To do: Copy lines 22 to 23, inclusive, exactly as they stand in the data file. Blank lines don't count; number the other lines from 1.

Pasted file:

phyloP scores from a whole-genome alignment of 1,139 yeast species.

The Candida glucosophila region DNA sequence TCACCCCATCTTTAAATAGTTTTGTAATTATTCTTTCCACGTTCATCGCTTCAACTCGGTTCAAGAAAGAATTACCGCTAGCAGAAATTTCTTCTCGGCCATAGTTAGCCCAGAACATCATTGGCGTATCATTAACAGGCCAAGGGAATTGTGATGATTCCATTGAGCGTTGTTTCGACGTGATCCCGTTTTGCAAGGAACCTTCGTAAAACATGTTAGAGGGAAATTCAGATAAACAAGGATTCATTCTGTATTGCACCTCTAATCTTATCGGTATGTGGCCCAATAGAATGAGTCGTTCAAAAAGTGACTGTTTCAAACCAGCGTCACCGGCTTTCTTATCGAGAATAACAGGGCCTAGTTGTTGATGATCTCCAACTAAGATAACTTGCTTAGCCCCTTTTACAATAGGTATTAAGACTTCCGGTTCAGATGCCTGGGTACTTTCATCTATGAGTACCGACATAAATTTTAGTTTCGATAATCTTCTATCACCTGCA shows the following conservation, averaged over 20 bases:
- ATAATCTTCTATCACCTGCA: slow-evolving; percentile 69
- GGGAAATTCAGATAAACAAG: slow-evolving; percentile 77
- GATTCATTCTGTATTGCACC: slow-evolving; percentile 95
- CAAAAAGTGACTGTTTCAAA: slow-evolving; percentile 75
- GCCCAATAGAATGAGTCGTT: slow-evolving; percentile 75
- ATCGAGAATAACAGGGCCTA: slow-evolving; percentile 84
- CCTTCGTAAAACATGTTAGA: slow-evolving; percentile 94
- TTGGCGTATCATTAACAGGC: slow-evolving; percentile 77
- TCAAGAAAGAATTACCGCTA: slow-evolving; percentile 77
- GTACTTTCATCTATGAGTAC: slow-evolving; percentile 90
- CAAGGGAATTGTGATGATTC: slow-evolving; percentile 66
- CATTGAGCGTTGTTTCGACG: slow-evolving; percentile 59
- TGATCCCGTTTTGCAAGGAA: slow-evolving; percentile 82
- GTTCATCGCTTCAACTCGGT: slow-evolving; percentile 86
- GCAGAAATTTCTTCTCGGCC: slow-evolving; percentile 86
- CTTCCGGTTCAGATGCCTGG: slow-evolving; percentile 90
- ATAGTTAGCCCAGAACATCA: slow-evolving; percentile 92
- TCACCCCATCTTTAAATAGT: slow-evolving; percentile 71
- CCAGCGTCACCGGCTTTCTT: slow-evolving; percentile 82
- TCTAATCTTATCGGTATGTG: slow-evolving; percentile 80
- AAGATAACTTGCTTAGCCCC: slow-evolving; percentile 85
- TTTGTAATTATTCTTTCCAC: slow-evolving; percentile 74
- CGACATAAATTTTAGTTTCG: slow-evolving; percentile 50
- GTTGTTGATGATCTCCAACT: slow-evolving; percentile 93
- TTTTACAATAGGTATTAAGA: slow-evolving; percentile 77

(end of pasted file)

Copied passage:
- TCTAATCTTATCGGTATGTG: slow-evolving; percentile 80
- AAGATAACTTGCTTAGCCCC: slow-evolving; percentile 85